For a penetrator and target that have armor of similar hardness and in which the penetrator is in the hydrodynamic velocity regime, the depth of penetration P can be represented as ##EQU1##
For the penetrator of FIG. 1 the length, l, is represented as L and its density is represented as ρP. The density of the armor target is represented as ρT. The diameter of the penetrator does not appear in the equation. Consequently, increasing the length of the penetrator increases the penetration P in direct proportion. However, to conserve the equations of energy and momentum governing the launch conditions the mass of the penetrator must not increase. One technique that could be used involves decreasing the diameter of the penetrator so the mass saved may be added to the penetrator length. However, the diameter cannot be made arbitrarily small due to the strength requirement to prevent breakage of the penetrator. Consequently, there is a trade off between length and diameter for a constrained launcher system.
The present invention circumvents this problem by providing a long rod penetrator that uses axially aligned cavities. This technique results in the ability to create a longer penetrator than a solid penetrator of the same mass, resulting in an increase in depth of penetration.
FIG. 4 shows a long rod penetrator according to the present invention comprising an ogival nose section 10, a penetrator section 11 of length L=l+Δl, and a plurality of stabilizing fins 12. FIG. 5A shows a cross section A--A' of the penetrator 11 illustrating an embodiment employing a homogeneous high density metal with axially aligned cavities 14, near, but for strength and aerodynamic reasons, preferably not intersecting the radial surface 15 of the penetrator. In order to facilitate the manufacture of the penetrator, however, the cavities may intersect the surface of the penetrator as shown in FIG. 5B. This particular embodiment has a high density metal core 16 covered with a sleeve 17 for aerodynamic reasons. Another embodiment shown in FIG. 5C, shows a single cavity 18 with a diameter approximately equal to or less than the wall thickness of the penetrator 19. Although all of these embodiments show circular cavities the actual geometry is not critical and may vary to include triangular, square, or any convenient polygon or elliptical shape.
The rod diameter, cavity size, and number of cavities should be selected to reduce mass, per unit length, while maintaining acceptable stiffness. The savings in mass may then be added, in the form of length, to the penetrator. Consequently, a penetrator with greater penetrating capability may be produced without putting an extra burden on a mass constrained gun system. A typical example is provided for illustrative purposes. Recall that the depth of penetration is given ##EQU2##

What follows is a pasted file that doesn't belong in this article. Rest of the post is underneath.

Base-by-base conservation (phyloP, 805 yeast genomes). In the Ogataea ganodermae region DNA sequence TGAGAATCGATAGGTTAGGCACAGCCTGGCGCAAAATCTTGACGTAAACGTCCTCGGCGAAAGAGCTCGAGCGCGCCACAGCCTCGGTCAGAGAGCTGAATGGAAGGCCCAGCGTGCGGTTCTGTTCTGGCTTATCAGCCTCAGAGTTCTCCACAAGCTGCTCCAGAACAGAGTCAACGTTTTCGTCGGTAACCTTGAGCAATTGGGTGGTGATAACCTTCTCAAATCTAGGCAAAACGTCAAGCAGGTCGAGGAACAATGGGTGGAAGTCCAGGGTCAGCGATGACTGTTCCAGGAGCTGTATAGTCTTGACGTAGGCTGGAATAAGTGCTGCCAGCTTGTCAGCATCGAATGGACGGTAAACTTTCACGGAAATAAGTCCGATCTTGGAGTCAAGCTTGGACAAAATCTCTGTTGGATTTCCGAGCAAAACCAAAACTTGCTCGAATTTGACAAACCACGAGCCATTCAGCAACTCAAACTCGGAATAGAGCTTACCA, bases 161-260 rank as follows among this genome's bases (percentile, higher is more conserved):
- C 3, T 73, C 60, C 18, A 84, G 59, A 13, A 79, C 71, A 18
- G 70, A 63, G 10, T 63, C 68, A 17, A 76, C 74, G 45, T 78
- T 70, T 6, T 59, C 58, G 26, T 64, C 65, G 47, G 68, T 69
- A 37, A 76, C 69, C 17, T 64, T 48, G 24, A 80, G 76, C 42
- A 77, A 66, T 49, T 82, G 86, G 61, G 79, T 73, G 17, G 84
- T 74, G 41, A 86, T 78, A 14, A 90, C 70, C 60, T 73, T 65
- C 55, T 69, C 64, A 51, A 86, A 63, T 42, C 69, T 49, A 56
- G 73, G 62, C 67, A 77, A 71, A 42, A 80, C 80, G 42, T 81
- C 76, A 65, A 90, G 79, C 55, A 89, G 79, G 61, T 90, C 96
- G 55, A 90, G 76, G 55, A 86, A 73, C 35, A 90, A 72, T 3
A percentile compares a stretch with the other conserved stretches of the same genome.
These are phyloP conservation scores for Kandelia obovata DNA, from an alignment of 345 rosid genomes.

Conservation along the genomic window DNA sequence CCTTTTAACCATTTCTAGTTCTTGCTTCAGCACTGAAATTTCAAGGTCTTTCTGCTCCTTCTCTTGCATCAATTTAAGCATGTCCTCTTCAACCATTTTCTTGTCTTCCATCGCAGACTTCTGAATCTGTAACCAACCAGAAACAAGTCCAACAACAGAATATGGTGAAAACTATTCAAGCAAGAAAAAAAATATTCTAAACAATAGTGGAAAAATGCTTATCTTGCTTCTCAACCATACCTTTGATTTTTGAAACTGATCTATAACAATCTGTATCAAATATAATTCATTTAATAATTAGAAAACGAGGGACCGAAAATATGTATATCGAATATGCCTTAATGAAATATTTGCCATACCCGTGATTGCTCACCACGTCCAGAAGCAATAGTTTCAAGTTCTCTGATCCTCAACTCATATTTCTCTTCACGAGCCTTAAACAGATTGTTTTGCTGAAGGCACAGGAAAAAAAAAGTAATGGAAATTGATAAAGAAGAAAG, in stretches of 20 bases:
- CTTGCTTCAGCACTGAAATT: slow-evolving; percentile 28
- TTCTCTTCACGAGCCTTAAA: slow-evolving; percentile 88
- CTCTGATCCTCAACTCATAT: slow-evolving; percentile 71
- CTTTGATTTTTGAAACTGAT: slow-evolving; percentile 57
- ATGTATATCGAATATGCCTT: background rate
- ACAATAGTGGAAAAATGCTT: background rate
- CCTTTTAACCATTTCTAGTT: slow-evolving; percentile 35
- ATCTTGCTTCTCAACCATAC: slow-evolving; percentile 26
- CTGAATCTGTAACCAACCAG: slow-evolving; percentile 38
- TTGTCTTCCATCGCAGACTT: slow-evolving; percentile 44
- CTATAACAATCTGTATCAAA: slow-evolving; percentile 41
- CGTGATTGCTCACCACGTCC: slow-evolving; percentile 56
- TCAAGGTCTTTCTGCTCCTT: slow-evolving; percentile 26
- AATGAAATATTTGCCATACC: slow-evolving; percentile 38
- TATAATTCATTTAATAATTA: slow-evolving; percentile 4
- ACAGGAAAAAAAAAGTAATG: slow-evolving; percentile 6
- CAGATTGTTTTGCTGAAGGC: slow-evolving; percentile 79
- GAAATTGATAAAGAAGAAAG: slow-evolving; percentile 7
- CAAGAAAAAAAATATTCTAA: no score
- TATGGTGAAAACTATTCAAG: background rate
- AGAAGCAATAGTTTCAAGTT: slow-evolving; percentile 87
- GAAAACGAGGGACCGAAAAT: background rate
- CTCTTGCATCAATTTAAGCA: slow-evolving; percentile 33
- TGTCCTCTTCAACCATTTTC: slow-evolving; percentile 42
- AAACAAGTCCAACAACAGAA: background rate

Assume that a plurality of very small uniformly spaced cavities extend through the penetrator or that one large one, as shown in FIG. 5C, is provided in the penetrator. Assume further that these cavities provide a 20% reduction in cross sectional density and mass. This means that the savings in mass may be added to the length of the penetrator making the new penetrator length L=l+(0.2)l. The increase in penetration is therefore projected to be ##EQU3## or approximately 7%.
An even better penetrating result may be obtained by using the embodiment shown in FIG. 5A. Assume again that the cavities provide a 20% reduction in cross sectional density and mass so that the savings in mass results in a penetrator that is 20% longer. The axially aligned elongated cavities 14 are disposed within the surface of the penetrator 15 and uniformly spaced from the center axis. The cavities are further separated from one another by a thin web of material 20. This web of material is of a thickness that allows the outer shell of material 13 to sheer away from the core 21 upon target impact, resulting in the inner core of density and length l+(0.2)l to penetrate the armored target on its own. The resulting increase in penetration depth becomes ##EQU4## or 20%.
An additional benefit to this design is that the material exterior to the circumferential array of axially aligned cavities, or outer shell 13, and the web of material 20 between the cavities 14, serve as a stiffening matrix for the solid inner core 21. Furthermore, the proximity of the cavities to the surface of the rod 15 and their ability to deform under impacts, act as shock absorbers protecting the inner core 21 from lateral impulses/impacts that tend to break conventional long rod penetrators.
Obviously, numerous modifications and variations of the present invention are possible in light of the above teachings. It is therefore to be understood that within the scope of the appended claims, the invention may be practiced otherwise than as specifically described herein.
|Cited Patent||Filing date||Publication date||Applicant||Title|
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|DE309293C *||Title not available|
|Citing Patent||Filing date||Publication date||Applicant||Title|
|US5955698 *||28 Jan 1998||21 Sep 1999||The United States Of America As Represented By The Secretary Of The Navy||Air-launched supercavitating water-entry projectile|
|US20120216699 *||28 Jul 2008||30 Aug 2012||Kazak Composites, Incorporated||Pultruded composite frangible projectile or penetrator|
|USH1938||13 Jan 1999||6 Feb 2001||The United States Of America As Represented By The Secretary Of The Navy||Supercavitating water-entry projectile|
|U.S. Classification||102/501, 102/517|
|27 May 1997||FPAY||Fee payment|
Year of fee payment: 4
|14 Mar 2001||FPAY||Fee payment|
Year of fee payment: 8
|20 Jul 2005||REMI||Maintenance fee reminder mailed|
|4 Jan 2006||LAPS||Lapse for failure to pay maintenance fees|
|28 Feb 2006||FP||Expired due to failure to pay maintenance fee|
Effective date: 20060104